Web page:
The Top Ten FAQs On The Business Of Songwriting #1

by Mary Dawson
The Internet Writing Journal, September 2002
QUESTION 1: Do I have to re-locate to a major music city like LA, New York or Nashville in order to have a real chance of "making it" in the Music Business?

Could I have a drum roll please?

For the last nine months we have been counting down the most Frequently Asked Questions I receive from aspiring songwriters and musicians through my songwriting columns and my radio show, I Write the Songs. We have covered many topics -- from legal issues like royalties and copyrights to very personal issues like co-writing and getting discovered. And here we are at Number One -- the very important question of geography in the journey to success in music.

OK! I need a show of hands here! How many of you aspiring songwriters have ever heard or read something that goes kinda like this:
If you want to prove that you are really, really, really serious about making it in the music business, the first thing you have to do is sell your house, pack up your stuff in a U-Haul, and relocate to LA, New York or Nashville.
The reasoning is as follows: If you live in or near a major music capitol, you will have access to many music-related opportunities that will not only help you to learn the craft and business of songwriting, but will also give you access to industry insiders, "close up and personal," who can help you "get a deal" (meaning a songwriter's agreement, artist recording contract or staff songwriter position).

From the time I first entered the music business almost two decades ago, I have heard the Move-to-Nashville-NYC-LA Advice over and over again. It has become almost the Doctrine of Success for songwriters -- a qualification that really separates the serious and motivated from the "dabblers." According to this doctrine, if you aren't willing to pick up stakes and move to a major music city where you can work your way into the business, it simply proves that you will never really make it as a writer.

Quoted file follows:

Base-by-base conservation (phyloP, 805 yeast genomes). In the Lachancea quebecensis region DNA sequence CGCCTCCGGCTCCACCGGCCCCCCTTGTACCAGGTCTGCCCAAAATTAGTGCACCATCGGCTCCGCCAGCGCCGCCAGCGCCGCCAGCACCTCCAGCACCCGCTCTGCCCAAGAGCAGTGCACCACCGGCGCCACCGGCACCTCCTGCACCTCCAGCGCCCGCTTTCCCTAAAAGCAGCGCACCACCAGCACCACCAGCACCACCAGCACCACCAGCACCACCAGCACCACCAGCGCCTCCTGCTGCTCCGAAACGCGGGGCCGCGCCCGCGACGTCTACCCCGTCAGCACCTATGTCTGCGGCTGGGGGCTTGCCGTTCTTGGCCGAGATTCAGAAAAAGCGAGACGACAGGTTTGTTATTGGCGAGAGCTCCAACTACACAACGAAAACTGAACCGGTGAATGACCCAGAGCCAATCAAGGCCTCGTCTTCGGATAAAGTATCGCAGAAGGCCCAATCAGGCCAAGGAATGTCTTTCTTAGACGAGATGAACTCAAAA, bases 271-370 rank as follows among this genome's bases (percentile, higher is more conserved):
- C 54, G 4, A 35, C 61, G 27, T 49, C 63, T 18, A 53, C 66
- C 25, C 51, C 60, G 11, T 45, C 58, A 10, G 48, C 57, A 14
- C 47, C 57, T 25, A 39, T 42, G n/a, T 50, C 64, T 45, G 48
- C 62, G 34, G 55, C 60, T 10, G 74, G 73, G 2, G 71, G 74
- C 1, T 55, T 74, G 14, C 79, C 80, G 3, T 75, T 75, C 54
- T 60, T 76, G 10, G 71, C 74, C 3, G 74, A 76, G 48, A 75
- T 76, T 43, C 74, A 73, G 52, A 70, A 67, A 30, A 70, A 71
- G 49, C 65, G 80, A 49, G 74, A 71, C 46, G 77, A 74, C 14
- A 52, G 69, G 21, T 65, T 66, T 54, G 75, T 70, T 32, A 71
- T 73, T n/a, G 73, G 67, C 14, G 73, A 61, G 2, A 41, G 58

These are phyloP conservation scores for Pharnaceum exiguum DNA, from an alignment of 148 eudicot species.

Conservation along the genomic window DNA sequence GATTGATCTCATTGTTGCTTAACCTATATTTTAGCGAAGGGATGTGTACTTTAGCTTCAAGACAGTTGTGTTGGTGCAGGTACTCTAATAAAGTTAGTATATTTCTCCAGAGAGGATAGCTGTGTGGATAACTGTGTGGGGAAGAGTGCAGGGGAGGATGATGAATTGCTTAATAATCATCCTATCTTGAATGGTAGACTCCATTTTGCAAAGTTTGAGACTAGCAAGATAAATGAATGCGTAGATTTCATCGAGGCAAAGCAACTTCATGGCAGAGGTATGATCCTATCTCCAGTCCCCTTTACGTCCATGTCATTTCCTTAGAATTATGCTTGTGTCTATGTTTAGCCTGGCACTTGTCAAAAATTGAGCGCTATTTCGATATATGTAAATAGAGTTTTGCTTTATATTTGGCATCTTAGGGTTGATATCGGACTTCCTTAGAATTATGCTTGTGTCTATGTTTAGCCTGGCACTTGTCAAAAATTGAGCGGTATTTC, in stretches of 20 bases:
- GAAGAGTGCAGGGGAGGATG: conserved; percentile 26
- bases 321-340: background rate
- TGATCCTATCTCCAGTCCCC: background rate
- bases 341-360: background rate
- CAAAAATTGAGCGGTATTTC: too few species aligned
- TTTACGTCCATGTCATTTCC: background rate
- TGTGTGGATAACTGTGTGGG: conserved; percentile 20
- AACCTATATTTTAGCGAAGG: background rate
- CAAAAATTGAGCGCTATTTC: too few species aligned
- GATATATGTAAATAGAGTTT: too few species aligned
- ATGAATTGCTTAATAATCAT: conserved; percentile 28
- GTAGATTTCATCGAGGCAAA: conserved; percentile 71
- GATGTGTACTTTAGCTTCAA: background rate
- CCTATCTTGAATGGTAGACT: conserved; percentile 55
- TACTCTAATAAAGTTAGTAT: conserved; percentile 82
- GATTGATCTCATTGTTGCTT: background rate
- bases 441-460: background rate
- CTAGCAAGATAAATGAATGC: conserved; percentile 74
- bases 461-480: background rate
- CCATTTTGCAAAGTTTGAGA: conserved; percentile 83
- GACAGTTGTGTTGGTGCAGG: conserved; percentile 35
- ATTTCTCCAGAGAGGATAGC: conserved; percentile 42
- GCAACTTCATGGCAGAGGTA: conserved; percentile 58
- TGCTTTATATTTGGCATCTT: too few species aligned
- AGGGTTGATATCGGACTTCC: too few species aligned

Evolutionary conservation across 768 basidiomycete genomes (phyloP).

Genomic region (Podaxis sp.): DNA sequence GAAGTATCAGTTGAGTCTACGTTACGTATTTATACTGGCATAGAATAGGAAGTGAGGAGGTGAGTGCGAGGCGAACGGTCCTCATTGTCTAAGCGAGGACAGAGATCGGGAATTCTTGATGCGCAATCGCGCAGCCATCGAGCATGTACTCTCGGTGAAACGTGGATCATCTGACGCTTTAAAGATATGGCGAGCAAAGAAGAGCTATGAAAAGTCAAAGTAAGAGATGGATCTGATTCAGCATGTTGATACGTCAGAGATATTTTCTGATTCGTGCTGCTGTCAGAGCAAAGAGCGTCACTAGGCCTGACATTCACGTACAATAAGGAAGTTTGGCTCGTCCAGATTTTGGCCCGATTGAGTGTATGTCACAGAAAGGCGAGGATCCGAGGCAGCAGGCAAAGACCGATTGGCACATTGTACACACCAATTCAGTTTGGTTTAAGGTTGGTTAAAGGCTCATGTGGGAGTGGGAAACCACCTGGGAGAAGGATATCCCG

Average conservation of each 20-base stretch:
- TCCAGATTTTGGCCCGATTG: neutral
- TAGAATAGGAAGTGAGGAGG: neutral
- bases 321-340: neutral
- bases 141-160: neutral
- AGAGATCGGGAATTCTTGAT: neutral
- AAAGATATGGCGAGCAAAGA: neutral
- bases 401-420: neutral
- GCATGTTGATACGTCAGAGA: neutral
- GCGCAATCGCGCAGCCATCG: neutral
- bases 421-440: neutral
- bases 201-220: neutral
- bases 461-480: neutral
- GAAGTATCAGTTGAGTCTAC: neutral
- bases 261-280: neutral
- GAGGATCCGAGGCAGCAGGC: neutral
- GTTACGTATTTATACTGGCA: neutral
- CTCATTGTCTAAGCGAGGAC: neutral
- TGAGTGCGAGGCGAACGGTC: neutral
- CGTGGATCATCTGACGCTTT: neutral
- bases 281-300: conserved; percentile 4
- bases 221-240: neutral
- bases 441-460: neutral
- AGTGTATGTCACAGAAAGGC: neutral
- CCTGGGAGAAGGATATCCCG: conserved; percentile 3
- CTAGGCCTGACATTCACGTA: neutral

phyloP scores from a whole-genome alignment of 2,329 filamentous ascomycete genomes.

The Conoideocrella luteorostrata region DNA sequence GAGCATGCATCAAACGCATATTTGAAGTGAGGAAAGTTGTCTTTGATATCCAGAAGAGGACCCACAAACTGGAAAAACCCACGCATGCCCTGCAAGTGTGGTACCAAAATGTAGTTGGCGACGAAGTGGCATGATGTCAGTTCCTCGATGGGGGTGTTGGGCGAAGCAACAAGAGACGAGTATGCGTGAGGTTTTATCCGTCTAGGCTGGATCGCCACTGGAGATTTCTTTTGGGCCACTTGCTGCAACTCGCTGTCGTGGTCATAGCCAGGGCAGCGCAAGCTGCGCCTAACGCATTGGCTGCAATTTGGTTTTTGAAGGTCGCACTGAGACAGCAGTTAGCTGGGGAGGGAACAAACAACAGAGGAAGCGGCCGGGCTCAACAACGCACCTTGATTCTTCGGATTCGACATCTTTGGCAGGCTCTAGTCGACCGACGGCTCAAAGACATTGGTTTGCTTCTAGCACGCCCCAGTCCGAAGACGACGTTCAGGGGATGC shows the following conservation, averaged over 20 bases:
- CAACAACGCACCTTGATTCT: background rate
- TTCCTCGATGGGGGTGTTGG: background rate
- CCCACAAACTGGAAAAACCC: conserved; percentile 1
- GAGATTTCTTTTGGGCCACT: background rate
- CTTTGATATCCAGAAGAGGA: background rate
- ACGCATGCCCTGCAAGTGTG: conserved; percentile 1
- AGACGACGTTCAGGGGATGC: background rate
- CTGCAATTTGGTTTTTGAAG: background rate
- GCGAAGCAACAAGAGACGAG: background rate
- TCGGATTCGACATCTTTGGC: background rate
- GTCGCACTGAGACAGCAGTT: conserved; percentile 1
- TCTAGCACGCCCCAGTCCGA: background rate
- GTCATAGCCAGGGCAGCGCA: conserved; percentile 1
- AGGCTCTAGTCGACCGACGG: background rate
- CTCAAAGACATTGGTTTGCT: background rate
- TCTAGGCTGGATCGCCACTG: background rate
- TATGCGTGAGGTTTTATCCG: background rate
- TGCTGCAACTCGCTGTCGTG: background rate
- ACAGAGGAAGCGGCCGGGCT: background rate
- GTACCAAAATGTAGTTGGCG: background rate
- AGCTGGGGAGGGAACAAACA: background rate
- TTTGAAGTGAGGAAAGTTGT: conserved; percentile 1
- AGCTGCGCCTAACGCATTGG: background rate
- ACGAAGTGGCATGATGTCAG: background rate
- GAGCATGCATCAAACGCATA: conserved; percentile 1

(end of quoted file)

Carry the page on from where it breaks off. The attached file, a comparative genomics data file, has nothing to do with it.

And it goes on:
If you subscribe to this logic -- as many have -- you will either start immediately to pack up your U-Haul, or sadly decide that since other commitments require you to live elsewhere, you will simply have to give up your musical dreams. Before you decide on either option, let's just take a common-sense look at this issue.

So -- are you packing the U-Haul or not? If you're young, footloose and fancy-free and you want to chase your dream to LA, New York or Nashville...please don't let me discourage you. Many now-famous songwriters have done exactly that and have found fame and fortune in the process. The point I am attempting to make here is that while moving to a major music city may be the ticket to success for some, it is by no means the only way to achieve your goals. If you use your head and write from your heart, you can chart a journey to success from any point on the globe.

Wherever you go……Godspeed!

1Do You Know the Way to San Jose?
Writers: Hal David/Burt Bacharach
©1967 New Hidden Valley Music (ASCAP), Casa David (ASCAP)



**From her earliest childhood years writing simple songs and poems with her father, through her twelve years as an overseas missionary, to her present, multi-faceted career as an author, lyricist/songwriter and conference speaker, Mary has always been adept at using words to communicate her heart to others. She is the President of CQK Records & Music of Dallas, Texas, a company which creates and produces songs in a panorama of musical styles for a variety of audiences, She is the host of "I Write the Songs," a nationally syndicated radio talk show, especially created to inspire and instruct the more than 40 million aspiring songwriters in the U.S. Mary is a frequent public speaker and seminar lecturer and teacher of songwriting in her popular Living Room Seminars. She is a Contributing Editor for The Internet Writing Journal ®. You can visit her website at: www.cqkmusic.com. You can reach Mary by email.



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